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Shares of Freeport-McMoRan (NYSE: FCX), an oil & gas producer and miner of precious metals, plunged 21% during the month of August, according to data from S&P Global Market Intelligence. The source of Freeport-McMoRan's weak performance can be traced to one simple catalyst: a rough month for many of its underlying commodities.
Freeport-McMoRan is one of the largest producers of copper in the world and, unfortunately, weakness in the copper market doomed the company to a dismal August performance. Copper prices hit their lowest levels in two months during August, which appears to be based on continued weakness in import demand from China, the largest importer of copper in the world.
Of course, it wasn't just copper that pushed Freeport-McMoRan lower. After hitting $1,364 an ounce on Aug. 1, gold prices retreated to as low as $1,307 by Aug. 30.
The reason for the tumble in gold prices? Improving jobs data and manufacturing data is signaling to the Federal Reserve that the U.S. economy may be on stronger footing than many believe. The Fed has been seemingly itching to raise interest rates but has been looking for persuasive data to make the move. Recent economic data may be enough to make that happen. As interest rates rise, investors may opt to own interest-bearing assets as opposed to gold, which has no yield, putting pressure on the lustrous yellow metal.
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On one hand, it would be a mistake for investors to read too much into Freeport's weak August given the short-term moves in the underlying metals it produces. Volatility is normal for the copper and gold markets, and it's not uncommon for Freeport to have months where its share price jumps or drops by a double-digit percentage.
What's worth keeping a close eye on are the company's efforts to reduce its high debt load. Freeport-McMoRan sold off an aggregate of $1.33 billion worth of assets during the quarter, and in May, it entered into an agreement to sell TF Holdings for $2.65 billion, with an additional contingent consideration of up to $120 million. Combined with its reduced capital expenditure outlook, Freeport has pushed its total debt down to $19.3 billion.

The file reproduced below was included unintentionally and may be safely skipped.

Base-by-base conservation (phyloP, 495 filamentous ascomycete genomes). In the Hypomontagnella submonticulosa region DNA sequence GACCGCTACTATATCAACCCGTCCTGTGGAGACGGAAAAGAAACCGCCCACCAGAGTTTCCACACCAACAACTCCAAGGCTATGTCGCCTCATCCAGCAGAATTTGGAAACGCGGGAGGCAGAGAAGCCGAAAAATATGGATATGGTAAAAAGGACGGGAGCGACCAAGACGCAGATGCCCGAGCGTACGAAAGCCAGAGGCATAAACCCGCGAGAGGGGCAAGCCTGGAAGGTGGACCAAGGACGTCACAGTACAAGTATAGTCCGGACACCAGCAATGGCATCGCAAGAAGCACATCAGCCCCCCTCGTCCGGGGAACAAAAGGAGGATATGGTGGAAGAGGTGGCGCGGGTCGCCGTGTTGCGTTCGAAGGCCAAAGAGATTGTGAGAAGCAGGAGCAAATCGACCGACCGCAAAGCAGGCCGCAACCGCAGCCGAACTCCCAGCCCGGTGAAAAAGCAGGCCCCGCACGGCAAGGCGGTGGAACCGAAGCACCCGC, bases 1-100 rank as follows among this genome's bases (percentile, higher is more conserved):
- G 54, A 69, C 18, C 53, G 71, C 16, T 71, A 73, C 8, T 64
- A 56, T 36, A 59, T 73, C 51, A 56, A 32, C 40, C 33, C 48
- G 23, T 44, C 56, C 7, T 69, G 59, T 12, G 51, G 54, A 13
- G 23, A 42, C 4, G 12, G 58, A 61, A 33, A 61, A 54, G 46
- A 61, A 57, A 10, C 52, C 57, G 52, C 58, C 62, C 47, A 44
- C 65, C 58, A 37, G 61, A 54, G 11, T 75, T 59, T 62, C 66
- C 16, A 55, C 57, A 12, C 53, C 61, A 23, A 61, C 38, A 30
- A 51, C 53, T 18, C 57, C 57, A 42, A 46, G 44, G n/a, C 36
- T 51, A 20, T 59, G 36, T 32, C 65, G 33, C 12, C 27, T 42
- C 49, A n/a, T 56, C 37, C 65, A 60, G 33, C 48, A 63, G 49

Though I would freely admit there are genuine concerns about Freeport's leverage and financial flexibility, it deserves credit for the $4 billion in asset sales it's coordinated year to date. Assuming we do indeed see oil prices rebound at a steady pace over the long term and Freeport is able to further reduce its mining costs, there's no reason to believe it can't head higher. All I would say is temper your near-term expectations while copper prices are under pressure and Freeport is still looking to sell non-core assets.
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Sean Williamshas no material interest in any companies mentioned in this article. You can follow him on CAPS under the screen nameTMFUltraLong, and check him out on Twitter, where he goes by the handle@TMFUltraLong.
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